Submit a Manuscript to the Journal

Cogent Arts & Humanities

For an Article Collection on

Linguistics & Political Extremism

Manuscript deadline
01 December 2024

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Article collection guest advisor(s)

Ewelina Prazmo, Marie Curie-Sklodowska University
[email protected]

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Linguistics & Political Extremism

Extremism takes on various forms, making it challenging to unequivocally define and identify. It permeates language, thought and action, and is often concealed within conventional expressions that reflect specific worldviews, norms, and expectations. It lies dormant in metaphors and idioms shaping our conceptualizations about individuals or groups of people, perpetuating stereotypes, and normalizing attitudes. Even when hidden, extremism is even more influential and potent in its inconspicuousness. It may, however, just as well be blatant and unabashed and manifest in radical language and hate speech deliberately aiming to offend or disparage others. It is important to acknowledge the subtle yet powerful role that language plays in framing and reinforcing extreme ideologies. language provides a framework for our thoughts and molds our perception of the world, including its social and political dimensions. It is not only our internal stream of narration that we should be aware of, but more importantly, the discourse that we are exposed to as members of societies and consumers of media. The political discourse is an obvious case of narration that is often deliberately structured in such a way as to shape our understanding of the world. However, there is more to ‘political extremism’ than the political discourse sensu stricte.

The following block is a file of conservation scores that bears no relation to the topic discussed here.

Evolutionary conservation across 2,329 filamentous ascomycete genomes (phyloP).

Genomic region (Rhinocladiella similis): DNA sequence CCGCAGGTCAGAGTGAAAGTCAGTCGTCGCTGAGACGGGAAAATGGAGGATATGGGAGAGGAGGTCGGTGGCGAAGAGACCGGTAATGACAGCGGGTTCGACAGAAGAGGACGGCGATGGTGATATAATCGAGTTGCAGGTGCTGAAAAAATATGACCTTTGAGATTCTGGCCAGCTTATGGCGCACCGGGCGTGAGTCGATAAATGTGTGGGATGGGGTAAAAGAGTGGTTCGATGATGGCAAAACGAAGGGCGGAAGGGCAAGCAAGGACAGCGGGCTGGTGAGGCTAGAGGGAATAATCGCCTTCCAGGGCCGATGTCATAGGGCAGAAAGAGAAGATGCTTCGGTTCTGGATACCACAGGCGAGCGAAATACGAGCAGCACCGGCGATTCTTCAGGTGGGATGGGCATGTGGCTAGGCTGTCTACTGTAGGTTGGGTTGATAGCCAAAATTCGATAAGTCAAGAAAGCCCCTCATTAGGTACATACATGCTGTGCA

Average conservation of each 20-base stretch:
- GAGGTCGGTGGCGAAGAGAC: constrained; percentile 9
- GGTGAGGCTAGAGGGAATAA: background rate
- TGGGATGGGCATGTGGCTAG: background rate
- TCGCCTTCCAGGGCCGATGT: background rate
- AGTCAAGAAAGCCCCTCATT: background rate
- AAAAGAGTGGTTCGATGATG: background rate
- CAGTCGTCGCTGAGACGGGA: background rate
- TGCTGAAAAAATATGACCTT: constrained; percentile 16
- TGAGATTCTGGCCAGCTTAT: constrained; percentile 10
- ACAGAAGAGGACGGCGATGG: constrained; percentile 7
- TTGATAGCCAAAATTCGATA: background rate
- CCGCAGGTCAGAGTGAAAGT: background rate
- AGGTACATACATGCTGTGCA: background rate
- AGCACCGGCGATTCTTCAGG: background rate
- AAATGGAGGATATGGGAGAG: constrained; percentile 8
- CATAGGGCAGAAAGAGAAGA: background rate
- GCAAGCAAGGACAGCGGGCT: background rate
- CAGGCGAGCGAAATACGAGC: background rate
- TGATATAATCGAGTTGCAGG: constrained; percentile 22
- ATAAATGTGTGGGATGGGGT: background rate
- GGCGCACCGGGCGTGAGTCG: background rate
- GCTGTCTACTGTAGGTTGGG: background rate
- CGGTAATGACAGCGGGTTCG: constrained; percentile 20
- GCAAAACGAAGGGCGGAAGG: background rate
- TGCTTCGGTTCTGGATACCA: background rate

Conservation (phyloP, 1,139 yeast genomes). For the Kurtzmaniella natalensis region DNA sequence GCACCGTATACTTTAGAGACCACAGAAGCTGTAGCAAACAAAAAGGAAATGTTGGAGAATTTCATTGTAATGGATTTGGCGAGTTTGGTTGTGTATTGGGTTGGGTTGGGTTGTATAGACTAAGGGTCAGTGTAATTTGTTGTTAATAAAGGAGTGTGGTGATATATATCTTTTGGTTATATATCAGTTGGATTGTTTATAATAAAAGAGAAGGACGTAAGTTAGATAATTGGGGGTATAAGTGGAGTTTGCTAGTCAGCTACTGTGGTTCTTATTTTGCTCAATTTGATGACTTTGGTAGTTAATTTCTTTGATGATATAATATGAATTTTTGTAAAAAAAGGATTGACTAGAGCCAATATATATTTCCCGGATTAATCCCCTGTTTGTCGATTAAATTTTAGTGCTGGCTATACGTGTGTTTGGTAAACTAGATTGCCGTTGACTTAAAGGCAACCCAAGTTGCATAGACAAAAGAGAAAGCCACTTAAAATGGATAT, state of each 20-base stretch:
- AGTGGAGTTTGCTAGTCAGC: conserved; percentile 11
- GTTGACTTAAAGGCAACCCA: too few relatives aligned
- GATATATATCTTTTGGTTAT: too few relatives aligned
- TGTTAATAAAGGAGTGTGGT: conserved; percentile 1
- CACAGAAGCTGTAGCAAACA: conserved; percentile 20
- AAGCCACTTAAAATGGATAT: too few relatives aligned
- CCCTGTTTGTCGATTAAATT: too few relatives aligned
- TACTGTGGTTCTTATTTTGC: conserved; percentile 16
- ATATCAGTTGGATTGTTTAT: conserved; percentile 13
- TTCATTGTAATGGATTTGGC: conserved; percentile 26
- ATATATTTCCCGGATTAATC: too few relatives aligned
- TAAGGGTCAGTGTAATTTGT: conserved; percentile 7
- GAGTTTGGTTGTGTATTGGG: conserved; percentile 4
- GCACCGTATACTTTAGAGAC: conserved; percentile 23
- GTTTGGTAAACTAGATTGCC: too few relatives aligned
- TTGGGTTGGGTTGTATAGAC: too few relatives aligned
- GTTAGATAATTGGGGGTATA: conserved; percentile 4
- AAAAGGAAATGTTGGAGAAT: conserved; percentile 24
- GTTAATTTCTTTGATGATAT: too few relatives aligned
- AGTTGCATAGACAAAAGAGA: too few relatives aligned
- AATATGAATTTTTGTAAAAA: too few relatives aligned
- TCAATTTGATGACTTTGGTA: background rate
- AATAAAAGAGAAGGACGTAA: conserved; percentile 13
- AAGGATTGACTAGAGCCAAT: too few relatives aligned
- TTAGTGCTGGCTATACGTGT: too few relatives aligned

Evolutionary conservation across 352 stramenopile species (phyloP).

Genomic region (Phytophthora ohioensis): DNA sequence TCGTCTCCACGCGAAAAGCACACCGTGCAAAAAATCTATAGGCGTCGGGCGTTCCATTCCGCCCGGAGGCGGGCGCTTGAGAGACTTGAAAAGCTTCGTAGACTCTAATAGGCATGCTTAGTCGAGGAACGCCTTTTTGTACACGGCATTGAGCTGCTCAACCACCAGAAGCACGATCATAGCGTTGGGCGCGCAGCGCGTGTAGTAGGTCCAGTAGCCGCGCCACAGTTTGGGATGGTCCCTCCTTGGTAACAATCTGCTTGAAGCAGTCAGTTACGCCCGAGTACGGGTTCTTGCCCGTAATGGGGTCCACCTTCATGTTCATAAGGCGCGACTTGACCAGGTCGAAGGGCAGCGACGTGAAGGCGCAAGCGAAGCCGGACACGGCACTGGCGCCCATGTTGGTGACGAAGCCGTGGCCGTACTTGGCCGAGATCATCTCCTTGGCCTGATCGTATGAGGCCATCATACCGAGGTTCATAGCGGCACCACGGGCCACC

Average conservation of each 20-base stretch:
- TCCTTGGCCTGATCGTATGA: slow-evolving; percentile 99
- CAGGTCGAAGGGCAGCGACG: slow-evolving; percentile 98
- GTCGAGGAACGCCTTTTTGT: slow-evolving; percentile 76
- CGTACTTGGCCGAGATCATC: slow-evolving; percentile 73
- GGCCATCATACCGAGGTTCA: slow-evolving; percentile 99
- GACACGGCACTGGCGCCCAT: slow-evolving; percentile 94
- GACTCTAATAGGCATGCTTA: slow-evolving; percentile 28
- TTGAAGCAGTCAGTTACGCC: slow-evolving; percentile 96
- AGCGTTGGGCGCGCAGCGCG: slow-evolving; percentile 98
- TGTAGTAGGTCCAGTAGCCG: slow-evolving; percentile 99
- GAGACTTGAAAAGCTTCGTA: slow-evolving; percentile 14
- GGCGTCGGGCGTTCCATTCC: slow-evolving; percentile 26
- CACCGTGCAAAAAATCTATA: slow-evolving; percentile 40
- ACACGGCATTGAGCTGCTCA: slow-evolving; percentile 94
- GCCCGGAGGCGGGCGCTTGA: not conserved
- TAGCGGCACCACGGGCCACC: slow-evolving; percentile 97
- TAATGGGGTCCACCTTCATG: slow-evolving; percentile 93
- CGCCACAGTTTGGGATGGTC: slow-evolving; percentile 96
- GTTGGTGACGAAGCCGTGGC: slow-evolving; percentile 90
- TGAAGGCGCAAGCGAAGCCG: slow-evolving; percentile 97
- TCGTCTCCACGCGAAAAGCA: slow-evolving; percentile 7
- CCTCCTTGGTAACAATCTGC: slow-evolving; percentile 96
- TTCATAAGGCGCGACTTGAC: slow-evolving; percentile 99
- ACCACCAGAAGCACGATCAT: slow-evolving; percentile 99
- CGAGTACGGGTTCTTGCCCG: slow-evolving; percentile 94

This Article Collection will explore the language of political extremism in a broad sense. We will consider a number of contexts in order to look for the common denominator that they share. In doing so, we attempt to answer an ever-eluding question of the definition of extremism. What exactly does political extremism consist of and what kind of language can be considered radical? Is far-right extremism in any way similar to fanatical religiosity or extreme leftist ideology? Are they equally harmful or quite the contrary - similarly harmless?